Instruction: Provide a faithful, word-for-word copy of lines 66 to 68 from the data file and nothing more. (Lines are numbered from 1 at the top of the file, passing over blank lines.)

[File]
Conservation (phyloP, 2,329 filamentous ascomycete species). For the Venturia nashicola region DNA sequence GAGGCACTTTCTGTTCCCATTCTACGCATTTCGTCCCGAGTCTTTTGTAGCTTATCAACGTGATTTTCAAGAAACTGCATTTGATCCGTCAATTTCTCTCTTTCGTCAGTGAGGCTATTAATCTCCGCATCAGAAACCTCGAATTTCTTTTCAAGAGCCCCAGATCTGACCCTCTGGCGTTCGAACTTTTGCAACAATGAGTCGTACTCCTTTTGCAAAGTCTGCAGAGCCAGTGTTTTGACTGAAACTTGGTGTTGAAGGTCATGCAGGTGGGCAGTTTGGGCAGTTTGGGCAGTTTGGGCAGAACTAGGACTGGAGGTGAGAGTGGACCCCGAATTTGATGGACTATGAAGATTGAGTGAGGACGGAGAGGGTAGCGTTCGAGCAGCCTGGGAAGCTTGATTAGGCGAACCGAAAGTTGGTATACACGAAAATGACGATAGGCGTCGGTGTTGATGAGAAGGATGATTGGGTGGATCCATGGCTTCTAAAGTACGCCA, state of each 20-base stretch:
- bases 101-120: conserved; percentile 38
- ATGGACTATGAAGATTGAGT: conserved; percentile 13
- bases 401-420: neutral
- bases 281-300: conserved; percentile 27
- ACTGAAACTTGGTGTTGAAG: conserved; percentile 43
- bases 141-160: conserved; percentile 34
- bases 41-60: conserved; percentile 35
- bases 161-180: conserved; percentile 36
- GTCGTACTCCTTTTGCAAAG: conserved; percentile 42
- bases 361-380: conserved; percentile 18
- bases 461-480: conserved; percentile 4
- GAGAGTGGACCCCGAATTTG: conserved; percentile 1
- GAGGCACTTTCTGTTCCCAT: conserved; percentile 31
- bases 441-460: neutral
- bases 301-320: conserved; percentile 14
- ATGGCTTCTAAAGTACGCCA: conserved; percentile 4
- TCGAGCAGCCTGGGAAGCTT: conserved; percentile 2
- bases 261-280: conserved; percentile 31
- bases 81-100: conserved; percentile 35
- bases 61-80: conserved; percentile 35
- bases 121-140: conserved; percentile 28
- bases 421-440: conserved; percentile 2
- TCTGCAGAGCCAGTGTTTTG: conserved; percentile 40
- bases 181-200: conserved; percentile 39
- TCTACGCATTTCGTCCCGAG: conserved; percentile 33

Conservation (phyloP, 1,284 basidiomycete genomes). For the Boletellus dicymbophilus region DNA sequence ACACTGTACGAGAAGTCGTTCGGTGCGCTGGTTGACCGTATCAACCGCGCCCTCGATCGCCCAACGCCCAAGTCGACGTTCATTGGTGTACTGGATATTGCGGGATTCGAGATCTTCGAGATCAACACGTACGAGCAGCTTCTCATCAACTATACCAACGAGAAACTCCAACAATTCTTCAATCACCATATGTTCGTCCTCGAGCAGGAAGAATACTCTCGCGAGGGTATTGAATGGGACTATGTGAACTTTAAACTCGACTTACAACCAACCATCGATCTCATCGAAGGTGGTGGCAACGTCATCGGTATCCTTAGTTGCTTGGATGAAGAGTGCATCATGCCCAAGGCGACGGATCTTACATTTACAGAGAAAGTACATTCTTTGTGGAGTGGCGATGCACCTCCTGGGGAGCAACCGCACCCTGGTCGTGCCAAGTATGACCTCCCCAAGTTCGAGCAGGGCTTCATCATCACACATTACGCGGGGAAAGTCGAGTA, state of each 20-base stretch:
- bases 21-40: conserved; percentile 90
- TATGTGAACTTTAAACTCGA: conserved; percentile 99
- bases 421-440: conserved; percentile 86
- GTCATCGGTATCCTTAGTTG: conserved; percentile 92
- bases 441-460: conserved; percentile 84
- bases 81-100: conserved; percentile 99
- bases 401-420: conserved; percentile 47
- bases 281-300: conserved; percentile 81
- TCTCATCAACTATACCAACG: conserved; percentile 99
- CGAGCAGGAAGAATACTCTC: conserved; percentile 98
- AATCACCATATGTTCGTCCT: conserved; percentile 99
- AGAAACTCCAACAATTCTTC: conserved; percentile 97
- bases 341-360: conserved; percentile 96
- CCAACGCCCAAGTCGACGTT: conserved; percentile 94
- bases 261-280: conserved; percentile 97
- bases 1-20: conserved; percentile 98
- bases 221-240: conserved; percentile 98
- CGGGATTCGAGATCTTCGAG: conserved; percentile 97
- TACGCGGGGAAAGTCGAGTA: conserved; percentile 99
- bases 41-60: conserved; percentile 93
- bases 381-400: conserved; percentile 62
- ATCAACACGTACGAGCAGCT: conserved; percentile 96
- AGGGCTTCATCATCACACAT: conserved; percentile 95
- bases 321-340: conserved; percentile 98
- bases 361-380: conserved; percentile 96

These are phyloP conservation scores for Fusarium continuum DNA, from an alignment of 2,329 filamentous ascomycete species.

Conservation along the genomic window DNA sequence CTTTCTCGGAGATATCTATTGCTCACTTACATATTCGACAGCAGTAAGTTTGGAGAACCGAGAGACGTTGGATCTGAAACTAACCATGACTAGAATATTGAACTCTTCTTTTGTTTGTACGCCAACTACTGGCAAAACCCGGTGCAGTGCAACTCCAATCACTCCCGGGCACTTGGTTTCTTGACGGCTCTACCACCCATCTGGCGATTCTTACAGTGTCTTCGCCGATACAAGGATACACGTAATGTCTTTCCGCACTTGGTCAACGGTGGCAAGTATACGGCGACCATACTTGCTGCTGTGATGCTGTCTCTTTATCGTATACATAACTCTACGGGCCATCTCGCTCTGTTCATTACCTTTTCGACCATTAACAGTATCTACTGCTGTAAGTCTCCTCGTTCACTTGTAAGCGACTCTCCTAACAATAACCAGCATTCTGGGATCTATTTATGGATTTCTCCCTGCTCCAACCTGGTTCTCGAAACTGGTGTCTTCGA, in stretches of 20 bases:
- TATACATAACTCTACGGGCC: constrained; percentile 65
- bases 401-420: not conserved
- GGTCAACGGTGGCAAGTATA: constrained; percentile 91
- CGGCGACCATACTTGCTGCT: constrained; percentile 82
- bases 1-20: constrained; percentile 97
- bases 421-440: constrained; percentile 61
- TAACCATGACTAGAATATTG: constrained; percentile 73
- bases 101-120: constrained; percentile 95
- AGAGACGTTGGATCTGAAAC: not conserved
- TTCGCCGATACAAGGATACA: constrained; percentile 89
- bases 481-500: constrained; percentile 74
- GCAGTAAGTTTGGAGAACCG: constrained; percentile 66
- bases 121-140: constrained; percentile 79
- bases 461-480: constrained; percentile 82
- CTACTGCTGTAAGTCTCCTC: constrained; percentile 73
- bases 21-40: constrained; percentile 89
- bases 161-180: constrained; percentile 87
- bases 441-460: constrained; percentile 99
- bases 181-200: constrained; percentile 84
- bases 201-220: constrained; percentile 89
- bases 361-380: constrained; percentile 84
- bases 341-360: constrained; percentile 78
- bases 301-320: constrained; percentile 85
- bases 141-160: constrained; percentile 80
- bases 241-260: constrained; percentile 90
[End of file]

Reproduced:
- GCAGTAAGTTTGGAGAACCG: constrained; percentile 66
- bases 121-140: constrained; percentile 79
- bases 461-480: constrained; percentile 82